Week of November 25, 2012

This weekend we celebrate the Solemnity of Christ the King.  What does it mean to say that Christ is King?  In today’s Gospel when Pilate pushes Jesus as to whether he is a king or not Jesus says his kingdom does not belong to this world.  The reason Jesus came was to testify to the truth.  Unless we hear the truth of Jesus we may have a difficult time understanding this Feast.

In his reflection on this weekend’s solemnity in Celebration Fr. Roger Karban says:

“In John’s Gospel, Jesus is diametrically opposed to the values that kings in his day and age represented.  He is not interested in having power and dominion over others.  He’s concerned that we learn the truth of God’s will for all creation.  God’s will eschews all royal force and control.  It’s intended to be a new way of relating to others.

So we are confronted by the irony that all the Gospel passages we employ in all three cycles to celebrate the feast of Christ the King tell us not to celebrate the feast!”

Fr. Karban goes on to remind us that Jesus’ ministry doesn’t focus on acquiring power for himself, but on creating an environment in which each of us discovers the power he or she already possesses:  the power and dignity God instilled in us at the moment of our conception.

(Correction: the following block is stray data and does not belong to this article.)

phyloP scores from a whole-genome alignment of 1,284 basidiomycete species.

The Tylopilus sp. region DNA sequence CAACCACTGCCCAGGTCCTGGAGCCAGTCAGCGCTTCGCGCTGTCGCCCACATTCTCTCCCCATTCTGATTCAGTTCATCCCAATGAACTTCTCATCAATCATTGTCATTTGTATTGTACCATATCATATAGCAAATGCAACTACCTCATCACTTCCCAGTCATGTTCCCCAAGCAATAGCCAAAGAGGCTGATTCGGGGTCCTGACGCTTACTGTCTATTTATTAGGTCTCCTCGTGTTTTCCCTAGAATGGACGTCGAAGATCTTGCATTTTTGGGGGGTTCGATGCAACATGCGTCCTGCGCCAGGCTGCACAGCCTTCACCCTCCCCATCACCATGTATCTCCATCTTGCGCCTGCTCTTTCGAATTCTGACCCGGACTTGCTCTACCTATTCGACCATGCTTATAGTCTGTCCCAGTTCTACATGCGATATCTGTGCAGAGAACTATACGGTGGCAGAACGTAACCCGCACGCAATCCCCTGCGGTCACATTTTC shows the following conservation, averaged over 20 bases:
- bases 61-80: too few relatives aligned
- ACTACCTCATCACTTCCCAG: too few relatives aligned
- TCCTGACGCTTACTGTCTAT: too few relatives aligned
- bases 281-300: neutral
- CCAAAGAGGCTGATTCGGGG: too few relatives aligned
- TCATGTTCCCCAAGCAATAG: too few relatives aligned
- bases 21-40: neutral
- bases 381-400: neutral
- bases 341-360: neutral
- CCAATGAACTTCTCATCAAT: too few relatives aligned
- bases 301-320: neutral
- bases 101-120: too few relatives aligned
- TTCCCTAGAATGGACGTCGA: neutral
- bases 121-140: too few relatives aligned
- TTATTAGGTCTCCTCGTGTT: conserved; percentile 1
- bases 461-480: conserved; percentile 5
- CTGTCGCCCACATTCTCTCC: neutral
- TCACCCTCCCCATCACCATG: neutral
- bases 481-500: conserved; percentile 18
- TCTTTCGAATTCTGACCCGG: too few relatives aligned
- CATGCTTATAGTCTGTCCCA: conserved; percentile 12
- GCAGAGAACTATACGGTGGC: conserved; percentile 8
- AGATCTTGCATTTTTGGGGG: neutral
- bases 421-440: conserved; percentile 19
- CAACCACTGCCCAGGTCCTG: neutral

In Chapter 6 of Mark’s Gospel, Jesus doesn’t miraculously feed the crowd; he gets his followers to do it, even though they originally presume that they are powerless to do so.  Later in Mark’s Gospel we are reminded that following him isn’t about seats of glory.  Whoever wishes to be great will serve.

Fr. Ed Hays often reminds us, “Jesus first followers imitated him long before they worshiped him.”  After his death and resurrection, they actually believed they were carrying on his ministry.  They were gradually acquiring his value system.  What he had done, they were doing.  We know from the Gospels that the heart of Jesus’ value system revolves around making our relationships with God and others the focal point of our lives.  It is in the giving of ourselves to others that we begin to notice a presence of God that we formerly overlooked.  Then we begin to understand what Jesus’ kingdom was all about.

Fr. Karban points out that basic church history reveals that within 150 years of the founding events and scriptural accounts, some of Jesus followers began to buy into the very ideas and practices that were the grounds for his Roman crucifixion.  Instead of witnessing an alternative way of looking at reality, century by century the institutional church started to appropriate for itself the very structures and philosophy of those organizations that control rather than serve people.  “What we were expected to overcome, overcame us.”

The Second Vatican Council called us back to imitate Jesus, to ask the question, “How do I serve as Jesus served?”

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